Last weekend, Sky Mall was transformed into the Barbados Entrepreneurship Foundation’s $20 Challenge Student Market. It was almost like seeing my baby come of age, from the time I helped to set it up several years ago to now. I was very pleased to see the diversity of product offerings, some of which were very innovative, as well as the different schools that were involved.
I was particularly impressed with the products made from recycled materials. There were Christmas decorations made from spray painted newspapers. Not only were they very well made and attractive, but the use of newspapers as a raw material was great. I was ready to offload all my old newspapers on the group.
Another innovative group made handbags and shopping bags from plastic bags which they somehow recycled and dyed to make different colours. One student took driftwood and other waste pieces of wood and cut out cylinders and put in small candles to make very creative and rustic candle holders.
Other groups offered beauty products, like foot scrubs, facial clay and lip scrubs, all well labeled and in attractive jars. The foot scrubs were made of Epsom salts with other additives to enhance the foot treatment. I was very impressed with the product knowledge of these groups and the confidence they showed in explaining and selling their products.
Then, of course, we had a number of students with cupcakes and coconut bread which I assume they made themselves, although some of the cupcakes looked as if they had been bought to resell. I have to admit that while I applauded all the students for getting involved and coming out to sell their products, I was less interested in the usual food items than I was in the creative products.
I am always asking start-up and potential entrepreneurs that I work with: “What will make your product or service different?” Even the approach to selling the product can make a difference. In my journey around the mall, I had walked by about four tables with students selling coconut bread and cupcakes without stopping to buy any. Then one very petite but bold student waylaid me and asked me which was my favourite type of cupcake. Right away, she had my attention. As soon as I told her chocolate, she closed the sale by offering me one of the chocolate cupcakes that they were selling. How could I say no to that? I had passed many chocolate cupcakes, but no-one with that sales ability.
I am sure that the entrepreneurs who had the more innovative products or the best sales approach made the most money. In some cases, I literally presented myself at a table and had to invite the students to sell me their products. In other cases, I didn’t have to do that, as the students were well able to sell their product and offer me various alternatives and make suggestions. That clearly showed (and I know it well) that creating your product is one thing, but being able to market it and sell it is another matter. For some students, I bought products because I felt sorry for them, but in the real world no one buys because they feel sorry for you.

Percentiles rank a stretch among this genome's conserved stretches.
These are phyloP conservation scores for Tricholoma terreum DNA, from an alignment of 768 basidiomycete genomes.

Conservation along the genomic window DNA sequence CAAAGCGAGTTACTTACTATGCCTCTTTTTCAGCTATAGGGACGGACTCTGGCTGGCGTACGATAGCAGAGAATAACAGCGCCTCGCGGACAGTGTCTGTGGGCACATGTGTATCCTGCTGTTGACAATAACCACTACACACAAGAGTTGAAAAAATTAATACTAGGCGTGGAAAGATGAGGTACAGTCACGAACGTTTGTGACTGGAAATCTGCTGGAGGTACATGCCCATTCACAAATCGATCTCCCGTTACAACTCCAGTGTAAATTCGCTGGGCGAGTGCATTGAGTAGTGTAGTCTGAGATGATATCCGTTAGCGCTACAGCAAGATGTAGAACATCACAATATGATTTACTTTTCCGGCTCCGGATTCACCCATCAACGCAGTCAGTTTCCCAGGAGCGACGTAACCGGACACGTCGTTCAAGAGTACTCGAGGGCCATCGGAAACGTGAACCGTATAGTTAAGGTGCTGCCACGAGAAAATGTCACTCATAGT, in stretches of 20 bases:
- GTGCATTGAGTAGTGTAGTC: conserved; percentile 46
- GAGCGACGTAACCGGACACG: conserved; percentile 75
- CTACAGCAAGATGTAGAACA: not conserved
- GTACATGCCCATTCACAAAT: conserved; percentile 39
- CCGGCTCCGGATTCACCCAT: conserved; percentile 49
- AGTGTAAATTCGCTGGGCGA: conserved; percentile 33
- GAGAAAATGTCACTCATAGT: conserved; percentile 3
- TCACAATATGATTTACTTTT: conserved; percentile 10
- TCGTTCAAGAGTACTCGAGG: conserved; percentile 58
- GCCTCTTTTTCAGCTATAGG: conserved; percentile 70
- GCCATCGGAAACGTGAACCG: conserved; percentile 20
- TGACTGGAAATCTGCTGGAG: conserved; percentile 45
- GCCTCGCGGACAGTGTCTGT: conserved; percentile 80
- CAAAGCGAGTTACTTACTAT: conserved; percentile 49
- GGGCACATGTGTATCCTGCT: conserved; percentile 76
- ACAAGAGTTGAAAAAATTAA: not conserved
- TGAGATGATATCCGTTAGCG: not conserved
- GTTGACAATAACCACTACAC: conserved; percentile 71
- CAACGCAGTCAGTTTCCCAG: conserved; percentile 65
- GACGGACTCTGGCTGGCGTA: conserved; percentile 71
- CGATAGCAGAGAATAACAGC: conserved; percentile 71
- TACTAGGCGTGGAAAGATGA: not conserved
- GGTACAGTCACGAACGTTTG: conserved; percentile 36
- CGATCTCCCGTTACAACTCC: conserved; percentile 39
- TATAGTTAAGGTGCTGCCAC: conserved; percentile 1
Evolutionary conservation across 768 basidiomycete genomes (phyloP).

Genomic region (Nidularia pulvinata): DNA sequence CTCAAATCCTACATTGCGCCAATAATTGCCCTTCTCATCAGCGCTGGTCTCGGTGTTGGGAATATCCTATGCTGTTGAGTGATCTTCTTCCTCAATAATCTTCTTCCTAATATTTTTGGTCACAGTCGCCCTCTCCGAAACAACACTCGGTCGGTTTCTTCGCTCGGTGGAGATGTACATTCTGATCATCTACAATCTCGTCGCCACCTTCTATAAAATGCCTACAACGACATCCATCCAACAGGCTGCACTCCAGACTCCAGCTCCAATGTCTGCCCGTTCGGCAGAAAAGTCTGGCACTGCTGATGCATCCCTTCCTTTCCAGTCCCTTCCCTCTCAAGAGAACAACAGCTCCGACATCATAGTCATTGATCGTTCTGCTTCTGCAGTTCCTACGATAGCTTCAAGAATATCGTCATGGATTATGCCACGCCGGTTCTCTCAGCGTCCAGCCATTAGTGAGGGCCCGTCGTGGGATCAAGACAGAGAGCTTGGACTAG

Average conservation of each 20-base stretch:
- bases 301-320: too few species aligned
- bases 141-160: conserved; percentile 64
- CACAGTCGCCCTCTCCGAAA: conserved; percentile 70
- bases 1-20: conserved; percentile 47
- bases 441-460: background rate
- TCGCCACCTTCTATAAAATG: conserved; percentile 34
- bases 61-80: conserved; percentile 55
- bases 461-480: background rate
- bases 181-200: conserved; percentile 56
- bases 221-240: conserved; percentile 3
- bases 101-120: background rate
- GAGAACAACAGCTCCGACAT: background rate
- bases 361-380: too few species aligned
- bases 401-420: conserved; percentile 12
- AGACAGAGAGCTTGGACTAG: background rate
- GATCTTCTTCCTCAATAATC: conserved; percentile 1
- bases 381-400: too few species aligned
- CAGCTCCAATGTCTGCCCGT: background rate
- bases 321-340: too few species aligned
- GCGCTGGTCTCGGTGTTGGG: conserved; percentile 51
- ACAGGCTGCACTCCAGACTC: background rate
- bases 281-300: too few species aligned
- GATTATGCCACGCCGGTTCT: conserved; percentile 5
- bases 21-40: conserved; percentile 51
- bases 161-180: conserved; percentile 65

The Student Market clarified for me once again what is an entrepreneur. I see all of the students who took the risk to create products and go to Sky Mall to try and sell them as entrepreneurs. The ones who made products from recycled material or who created unique and innovative products stood out as super entrepreneurs.
An analogy I can think of is like the Olympic 100 metres race. All of the men in the race are runners but there will be the Bolts who will be out front. In the same way, all of the students are entrepreneurs, but it is simply that some are of a different calibre. In the world of business, there is a tendency to refer to the superstars as entrepreneurs and everyone else as business owners or self-employed, but really they are all entrepreneurs, simply operating at different levels.
In the same way that I walked past many of the tables with similar things, buyers will do that. So we need to find ways to differentiate our businesses and services and also our tourism product. If every Caribbean island can offer sea and sand, we have to offer something that will make a tourist “stop at our table”. Barbados has to become known for something, whether it’s our heritage, or healthcare or something.
We have so many doctors in Barbados, we should be training them in niche areas so that Barbados becomes known for those particular areas of expertise and people come to the island specifically for that branch of medicine.
In all, the $20 Challenge is doing a great job to encourage students to run businesses, and I believe special prizes are given for the most innovative product. This is a step in the right direction and I hope that events like the Student Market help students to recognize the businesses which are doing well and why. Hopefully not only students, but budding entrepreneurs, grasp this and find innovative and creative ways to stay ahead of the pack.